What does it mean to belong to a group? The Maryland Ensemble Theatre's latest original piece, Something Brilliant Will Come to Us, explores the social dynamics that drive people to passionate and sometimes fanatical involvement.
Something Brilliant shows the improvisational roots of the Frederick-based theater, which began in 1993 as an improv comedy troupe. Associate artistic director Gene Fouche called the play an interactive theater experience.
She said the point is not to make the audience laugh but to cross audience-performer boundaries and turn the audience into participants.
"I would equate it to an interactive museum exhibit," said Fouche.
She said audience members wouldn't be pulled on stage or forced to do anything they didn't want to do. They would, however, move from room to room in the ensemble's performance space at Frederick's FSK Hotel to see exhibits on each character before the "show part" of the evening.
The show examines all kinds of group dynamics: What drives people to join? What makes some want to lead and others follow?
"We started exploring cults, group dynamics, crowd theory," said Fouche. "That's when we pretty much came up with the concept for the play as it is."
The play's premise is a monthly membership meeting where characters try to recruit new members. Audience members are introduced to each character in the pre-show exhibits, Fouche said, "but through the show you see what's happening beyond the facade."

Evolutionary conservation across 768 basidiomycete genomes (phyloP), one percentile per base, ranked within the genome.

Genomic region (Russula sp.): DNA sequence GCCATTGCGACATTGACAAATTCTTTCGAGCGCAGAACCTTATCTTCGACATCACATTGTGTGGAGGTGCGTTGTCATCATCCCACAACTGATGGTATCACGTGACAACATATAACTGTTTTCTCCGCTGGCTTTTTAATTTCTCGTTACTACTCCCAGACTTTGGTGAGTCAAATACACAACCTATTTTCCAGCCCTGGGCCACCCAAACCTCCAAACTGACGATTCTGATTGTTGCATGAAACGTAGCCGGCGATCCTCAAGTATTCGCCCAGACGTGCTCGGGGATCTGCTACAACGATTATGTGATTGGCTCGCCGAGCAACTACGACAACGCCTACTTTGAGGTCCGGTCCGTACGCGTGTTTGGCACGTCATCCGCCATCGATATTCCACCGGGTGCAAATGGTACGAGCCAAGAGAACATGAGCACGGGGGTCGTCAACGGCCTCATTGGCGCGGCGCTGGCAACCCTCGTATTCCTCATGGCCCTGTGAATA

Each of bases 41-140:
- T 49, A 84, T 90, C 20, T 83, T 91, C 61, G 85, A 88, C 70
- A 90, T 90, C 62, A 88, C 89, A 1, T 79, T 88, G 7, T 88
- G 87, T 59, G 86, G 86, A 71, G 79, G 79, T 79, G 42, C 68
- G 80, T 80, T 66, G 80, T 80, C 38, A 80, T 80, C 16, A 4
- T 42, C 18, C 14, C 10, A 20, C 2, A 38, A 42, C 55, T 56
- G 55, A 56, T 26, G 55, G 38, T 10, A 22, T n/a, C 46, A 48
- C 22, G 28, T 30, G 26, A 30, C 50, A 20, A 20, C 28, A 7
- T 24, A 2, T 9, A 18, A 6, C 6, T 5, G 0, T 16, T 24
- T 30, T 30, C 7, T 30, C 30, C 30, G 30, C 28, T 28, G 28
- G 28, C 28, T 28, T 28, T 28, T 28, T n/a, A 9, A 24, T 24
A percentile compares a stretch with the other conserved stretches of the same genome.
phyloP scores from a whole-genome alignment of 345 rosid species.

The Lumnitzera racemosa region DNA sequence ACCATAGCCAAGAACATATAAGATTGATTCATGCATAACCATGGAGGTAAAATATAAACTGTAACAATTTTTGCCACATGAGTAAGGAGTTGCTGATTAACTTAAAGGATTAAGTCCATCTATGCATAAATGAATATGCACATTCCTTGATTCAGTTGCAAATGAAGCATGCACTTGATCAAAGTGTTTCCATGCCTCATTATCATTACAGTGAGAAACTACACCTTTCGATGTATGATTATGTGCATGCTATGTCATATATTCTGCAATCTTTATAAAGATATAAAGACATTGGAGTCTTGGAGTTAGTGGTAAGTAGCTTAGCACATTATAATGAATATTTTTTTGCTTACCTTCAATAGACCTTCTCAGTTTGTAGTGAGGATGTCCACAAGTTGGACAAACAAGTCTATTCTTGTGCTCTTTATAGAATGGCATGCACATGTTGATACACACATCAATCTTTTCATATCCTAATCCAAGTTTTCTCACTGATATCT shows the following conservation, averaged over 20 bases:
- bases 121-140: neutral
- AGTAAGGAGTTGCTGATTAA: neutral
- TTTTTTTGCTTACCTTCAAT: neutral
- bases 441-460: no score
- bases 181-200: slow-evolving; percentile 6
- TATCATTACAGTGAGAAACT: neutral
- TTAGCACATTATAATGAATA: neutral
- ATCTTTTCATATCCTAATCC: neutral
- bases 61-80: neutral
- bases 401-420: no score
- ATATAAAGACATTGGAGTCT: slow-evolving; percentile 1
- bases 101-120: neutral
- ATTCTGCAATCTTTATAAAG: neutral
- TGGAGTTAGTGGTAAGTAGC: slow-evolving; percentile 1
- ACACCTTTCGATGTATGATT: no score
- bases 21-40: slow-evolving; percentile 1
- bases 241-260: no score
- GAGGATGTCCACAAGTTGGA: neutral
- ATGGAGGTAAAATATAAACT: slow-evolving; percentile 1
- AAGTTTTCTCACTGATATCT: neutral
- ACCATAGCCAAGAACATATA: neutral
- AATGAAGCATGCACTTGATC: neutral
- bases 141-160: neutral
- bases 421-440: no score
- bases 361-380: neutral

While Fouche is the play's director, she said the actors created their own characters, made their own choices and put the show together through improvisation.
"I see myself as more of an editor than anything else in this show," she said. "I send [the actors] out on little journeys, little treasure hunts to bring back source materials."
One actor, Denny Grizzle, also composed original music for Something Brilliant, which Fouche said he wrote for a group service held during the show.
Fouche said that the idea for Something Brilliant was born out of the controversy surrounding Danish political cartoons in 2005 depicting the Prophet Muhammad. Islam considers images of the Prophet to be idolatrous. At the same time, theater members found Christian groups in Frederick handing out comic-book tracts by evangelical cartoonist Jack Chick.
They questioned what inspired such devotion and, eventually, the nature of group membership.
"I will warn you, it sounds much more controversial than it's actually going to end up being," said Fouche. "We hope that it will be thought-provoking, but I would be surprised if it's controversial."
Showtimes for "Something Brilliant Will Come to Us" at Maryland Ensemble Theatre, the FSK Hotel, 31 W. Patrick St., Frederick, are 8 p.m. Thursdays, Fridays and Saturdays and 2 p.m. Sundays tomorrow through June 23. Tickets are $15-$20. Call 301-694-4744 or go to marylandensemble.org.